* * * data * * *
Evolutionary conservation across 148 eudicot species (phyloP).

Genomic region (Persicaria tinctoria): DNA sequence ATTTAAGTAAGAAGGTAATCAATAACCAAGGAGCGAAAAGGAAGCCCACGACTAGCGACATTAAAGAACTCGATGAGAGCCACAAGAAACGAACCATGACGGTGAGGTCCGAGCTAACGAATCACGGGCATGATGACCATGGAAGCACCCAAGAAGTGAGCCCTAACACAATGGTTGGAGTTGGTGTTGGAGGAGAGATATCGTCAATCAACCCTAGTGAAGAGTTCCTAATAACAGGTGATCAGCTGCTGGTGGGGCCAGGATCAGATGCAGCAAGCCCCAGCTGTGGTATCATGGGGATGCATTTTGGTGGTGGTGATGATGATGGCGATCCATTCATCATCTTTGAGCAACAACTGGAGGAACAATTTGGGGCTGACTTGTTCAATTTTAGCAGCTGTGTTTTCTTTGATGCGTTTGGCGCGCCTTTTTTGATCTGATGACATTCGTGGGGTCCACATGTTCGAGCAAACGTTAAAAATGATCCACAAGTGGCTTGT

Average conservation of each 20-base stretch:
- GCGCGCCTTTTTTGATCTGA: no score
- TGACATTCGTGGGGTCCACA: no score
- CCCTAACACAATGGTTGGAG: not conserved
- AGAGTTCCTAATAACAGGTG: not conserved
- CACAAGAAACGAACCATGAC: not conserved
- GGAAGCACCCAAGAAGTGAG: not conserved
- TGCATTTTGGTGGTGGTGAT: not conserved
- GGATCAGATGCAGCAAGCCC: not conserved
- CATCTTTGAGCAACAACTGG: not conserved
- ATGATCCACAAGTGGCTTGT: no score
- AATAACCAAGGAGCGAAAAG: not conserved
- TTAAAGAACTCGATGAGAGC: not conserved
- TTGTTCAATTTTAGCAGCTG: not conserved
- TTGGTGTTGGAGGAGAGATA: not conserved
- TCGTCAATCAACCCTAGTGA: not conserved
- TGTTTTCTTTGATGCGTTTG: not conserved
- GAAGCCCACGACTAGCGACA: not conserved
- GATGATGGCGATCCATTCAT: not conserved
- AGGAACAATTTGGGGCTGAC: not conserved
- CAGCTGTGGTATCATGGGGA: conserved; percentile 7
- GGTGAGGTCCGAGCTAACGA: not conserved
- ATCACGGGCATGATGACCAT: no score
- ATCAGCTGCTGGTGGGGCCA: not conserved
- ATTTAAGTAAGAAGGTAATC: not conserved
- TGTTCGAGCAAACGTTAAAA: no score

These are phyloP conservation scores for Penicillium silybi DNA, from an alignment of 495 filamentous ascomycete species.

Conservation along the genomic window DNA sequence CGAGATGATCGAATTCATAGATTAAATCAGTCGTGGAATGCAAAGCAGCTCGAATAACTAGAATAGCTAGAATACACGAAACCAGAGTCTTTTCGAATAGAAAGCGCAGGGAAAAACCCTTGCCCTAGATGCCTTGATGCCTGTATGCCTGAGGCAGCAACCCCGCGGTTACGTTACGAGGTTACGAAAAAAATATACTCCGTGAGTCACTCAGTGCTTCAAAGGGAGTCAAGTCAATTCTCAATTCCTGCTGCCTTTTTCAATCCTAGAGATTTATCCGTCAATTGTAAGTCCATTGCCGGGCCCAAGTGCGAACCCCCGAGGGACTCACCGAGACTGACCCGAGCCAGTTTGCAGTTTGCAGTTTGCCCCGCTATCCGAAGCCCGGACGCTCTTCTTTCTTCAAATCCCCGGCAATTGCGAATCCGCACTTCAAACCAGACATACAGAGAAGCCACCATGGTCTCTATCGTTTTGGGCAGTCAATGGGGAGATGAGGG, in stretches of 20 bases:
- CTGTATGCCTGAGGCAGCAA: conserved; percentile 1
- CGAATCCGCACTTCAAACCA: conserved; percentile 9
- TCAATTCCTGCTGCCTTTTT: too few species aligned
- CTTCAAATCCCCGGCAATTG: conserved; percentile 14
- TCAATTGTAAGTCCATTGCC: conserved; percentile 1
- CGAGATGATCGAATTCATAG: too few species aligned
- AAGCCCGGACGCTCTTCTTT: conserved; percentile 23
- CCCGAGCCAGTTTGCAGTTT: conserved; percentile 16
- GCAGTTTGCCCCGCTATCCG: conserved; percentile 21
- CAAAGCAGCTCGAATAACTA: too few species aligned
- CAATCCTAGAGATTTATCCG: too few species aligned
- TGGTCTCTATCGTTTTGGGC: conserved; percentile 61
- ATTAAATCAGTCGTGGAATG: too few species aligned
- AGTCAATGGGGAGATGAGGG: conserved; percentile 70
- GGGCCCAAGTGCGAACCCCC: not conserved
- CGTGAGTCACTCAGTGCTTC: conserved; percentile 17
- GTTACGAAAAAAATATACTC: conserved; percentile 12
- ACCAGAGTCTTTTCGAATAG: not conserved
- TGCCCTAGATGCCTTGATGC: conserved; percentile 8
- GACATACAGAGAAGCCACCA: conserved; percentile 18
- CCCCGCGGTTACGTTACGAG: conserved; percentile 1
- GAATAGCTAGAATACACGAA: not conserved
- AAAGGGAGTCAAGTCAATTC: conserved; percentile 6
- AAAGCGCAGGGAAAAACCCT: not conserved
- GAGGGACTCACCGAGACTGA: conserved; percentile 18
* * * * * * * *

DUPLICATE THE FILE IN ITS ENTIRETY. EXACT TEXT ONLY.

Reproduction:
Evolutionary conservation across 148 eudicot species (phyloP).

Genomic region (Persicaria tinctoria): DNA sequence ATTTAAGTAAGAAGGTAATCAATAACCAAGGAGCGAAAAGGAAGCCCACGACTAGCGACATTAAAGAACTCGATGAGAGCCACAAGAAACGAACCATGACGGTGAGGTCCGAGCTAACGAATCACGGGCATGATGACCATGGAAGCACCCAAGAAGTGAGCCCTAACACAATGGTTGGAGTTGGTGTTGGAGGAGAGATATCGTCAATCAACCCTAGTGAAGAGTTCCTAATAACAGGTGATCAGCTGCTGGTGGGGCCAGGATCAGATGCAGCAAGCCCCAGCTGTGGTATCATGGGGATGCATTTTGGTGGTGGTGATGATGATGGCGATCCATTCATCATCTTTGAGCAACAACTGGAGGAACAATTTGGGGCTGACTTGTTCAATTTTAGCAGCTGTGTTTTCTTTGATGCGTTTGGCGCGCCTTTTTTGATCTGATGACATTCGTGGGGTCCACATGTTCGAGCAAACGTTAAAAATGATCCACAAGTGGCTTGT

Average conservation of each 20-base stretch:
- GCGCGCCTTTTTTGATCTGA: no score
- TGACATTCGTGGGGTCCACA: no score
- CCCTAACACAATGGTTGGAG: not conserved
- AGAGTTCCTAATAACAGGTG: not conserved
- CACAAGAAACGAACCATGAC: not conserved
- GGAAGCACCCAAGAAGTGAG: not conserved
- TGCATTTTGGTGGTGGTGAT: not conserved
- GGATCAGATGCAGCAAGCCC: not conserved
- CATCTTTGAGCAACAACTGG: not conserved
- ATGATCCACAAGTGGCTTGT: no score
- AATAACCAAGGAGCGAAAAG: not conserved
- TTAAAGAACTCGATGAGAGC: not conserved
- TTGTTCAATTTTAGCAGCTG: not conserved
- TTGGTGTTGGAGGAGAGATA: not conserved
- TCGTCAATCAACCCTAGTGA: not conserved
- TGTTTTCTTTGATGCGTTTG: not conserved
- GAAGCCCACGACTAGCGACA: not conserved
- GATGATGGCGATCCATTCAT: not conserved
- AGGAACAATTTGGGGCTGAC: not conserved
- CAGCTGTGGTATCATGGGGA: conserved; percentile 7
- GGTGAGGTCCGAGCTAACGA: not conserved
- ATCACGGGCATGATGACCAT: no score
- ATCAGCTGCTGGTGGGGCCA: not conserved
- ATTTAAGTAAGAAGGTAATC: not conserved
- TGTTCGAGCAAACGTTAAAA: no score

These are phyloP conservation scores for Penicillium silybi DNA, from an alignment of 495 filamentous ascomycete species.

Conservation along the genomic window DNA sequence CGAGATGATCGAATTCATAGATTAAATCAGTCGTGGAATGCAAAGCAGCTCGAATAACTAGAATAGCTAGAATACACGAAACCAGAGTCTTTTCGAATAGAAAGCGCAGGGAAAAACCCTTGCCCTAGATGCCTTGATGCCTGTATGCCTGAGGCAGCAACCCCGCGGTTACGTTACGAGGTTACGAAAAAAATATACTCCGTGAGTCACTCAGTGCTTCAAAGGGAGTCAAGTCAATTCTCAATTCCTGCTGCCTTTTTCAATCCTAGAGATTTATCCGTCAATTGTAAGTCCATTGCCGGGCCCAAGTGCGAACCCCCGAGGGACTCACCGAGACTGACCCGAGCCAGTTTGCAGTTTGCAGTTTGCCCCGCTATCCGAAGCCCGGACGCTCTTCTTTCTTCAAATCCCCGGCAATTGCGAATCCGCACTTCAAACCAGACATACAGAGAAGCCACCATGGTCTCTATCGTTTTGGGCAGTCAATGGGGAGATGAGGG, in stretches of 20 bases:
- CTGTATGCCTGAGGCAGCAA: conserved; percentile 1
- CGAATCCGCACTTCAAACCA: conserved; percentile 9
- TCAATTCCTGCTGCCTTTTT: too few species aligned
- CTTCAAATCCCCGGCAATTG: conserved; percentile 14
- TCAATTGTAAGTCCATTGCC: conserved; percentile 1
- CGAGATGATCGAATTCATAG: too few species aligned
- AAGCCCGGACGCTCTTCTTT: conserved; percentile 23
- CCCGAGCCAGTTTGCAGTTT: conserved; percentile 16
- GCAGTTTGCCCCGCTATCCG: conserved; percentile 21
- CAAAGCAGCTCGAATAACTA: too few species aligned
- CAATCCTAGAGATTTATCCG: too few species aligned
- TGGTCTCTATCGTTTTGGGC: conserved; percentile 61
- ATTAAATCAGTCGTGGAATG: too few species aligned
- AGTCAATGGGGAGATGAGGG: conserved; percentile 70
- GGGCCCAAGTGCGAACCCCC: not conserved
- CGTGAGTCACTCAGTGCTTC: conserved; percentile 17
- GTTACGAAAAAAATATACTC: conserved; percentile 12
- ACCAGAGTCTTTTCGAATAG: not conserved
- TGCCCTAGATGCCTTGATGC: conserved; percentile 8
- GACATACAGAGAAGCCACCA: conserved; percentile 18
- CCCCGCGGTTACGTTACGAG: conserved; percentile 1
- GAATAGCTAGAATACACGAA: not conserved
- AAAGGGAGTCAAGTCAATTC: conserved; percentile 6
- AAAGCGCAGGGAAAAACCCT: not conserved
- GAGGGACTCACCGAGACTGA: conserved; percentile 18